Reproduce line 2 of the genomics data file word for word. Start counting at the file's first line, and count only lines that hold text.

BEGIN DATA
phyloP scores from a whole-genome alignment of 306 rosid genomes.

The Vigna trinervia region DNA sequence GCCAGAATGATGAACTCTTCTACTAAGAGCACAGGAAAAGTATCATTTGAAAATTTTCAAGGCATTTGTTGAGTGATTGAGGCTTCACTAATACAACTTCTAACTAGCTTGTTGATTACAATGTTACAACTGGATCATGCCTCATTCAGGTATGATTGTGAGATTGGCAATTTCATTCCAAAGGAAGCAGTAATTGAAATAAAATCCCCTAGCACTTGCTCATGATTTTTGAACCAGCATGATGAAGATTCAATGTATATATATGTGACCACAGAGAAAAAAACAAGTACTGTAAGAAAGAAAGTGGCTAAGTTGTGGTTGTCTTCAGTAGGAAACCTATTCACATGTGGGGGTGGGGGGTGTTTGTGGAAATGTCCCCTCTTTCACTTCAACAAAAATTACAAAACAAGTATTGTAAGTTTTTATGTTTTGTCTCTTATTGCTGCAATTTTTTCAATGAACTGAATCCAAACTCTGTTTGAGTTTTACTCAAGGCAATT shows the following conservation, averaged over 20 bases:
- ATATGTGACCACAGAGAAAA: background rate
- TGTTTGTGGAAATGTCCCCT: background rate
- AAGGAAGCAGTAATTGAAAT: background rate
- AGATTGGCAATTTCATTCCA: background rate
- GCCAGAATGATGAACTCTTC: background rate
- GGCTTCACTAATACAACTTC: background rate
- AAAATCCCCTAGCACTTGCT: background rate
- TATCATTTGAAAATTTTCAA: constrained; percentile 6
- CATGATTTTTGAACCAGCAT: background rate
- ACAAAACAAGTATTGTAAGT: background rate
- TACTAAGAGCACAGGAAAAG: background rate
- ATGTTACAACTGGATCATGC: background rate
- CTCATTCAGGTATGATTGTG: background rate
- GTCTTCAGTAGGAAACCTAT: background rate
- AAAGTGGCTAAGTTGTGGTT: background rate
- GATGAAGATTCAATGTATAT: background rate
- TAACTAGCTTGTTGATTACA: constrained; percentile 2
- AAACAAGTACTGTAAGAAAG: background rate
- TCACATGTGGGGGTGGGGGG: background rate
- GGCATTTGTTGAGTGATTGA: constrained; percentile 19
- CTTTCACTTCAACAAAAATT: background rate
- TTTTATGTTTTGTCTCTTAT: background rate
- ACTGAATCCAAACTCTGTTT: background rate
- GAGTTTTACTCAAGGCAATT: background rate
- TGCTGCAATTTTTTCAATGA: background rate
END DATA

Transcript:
The Vigna trinervia region DNA sequence GCCAGAATGATGAACTCTTCTACTAAGAGCACAGGAAAAGTATCATTTGAAAATTTTCAAGGCATTTGTTGAGTGATTGAGGCTTCACTAATACAACTTCTAACTAGCTTGTTGATTACAATGTTACAACTGGATCATGCCTCATTCAGGTATGATTGTGAGATTGGCAATTTCATTCCAAAGGAAGCAGTAATTGAAATAAAATCCCCTAGCACTTGCTCATGATTTTTGAACCAGCATGATGAAGATTCAATGTATATATATGTGACCACAGAGAAAAAAACAAGTACTGTAAGAAAGAAAGTGGCTAAGTTGTGGTTGTCTTCAGTAGGAAACCTATTCACATGTGGGGGTGGGGGGTGTTTGTGGAAATGTCCCCTCTTTCACTTCAACAAAAATTACAAAACAAGTATTGTAAGTTTTTATGTTTTGTCTCTTATTGCTGCAATTTTTTCAATGAACTGAATCCAAACTCTGTTTGAGTTTTACTCAAGGCAATT shows the following conservation, averaged over 20 bases: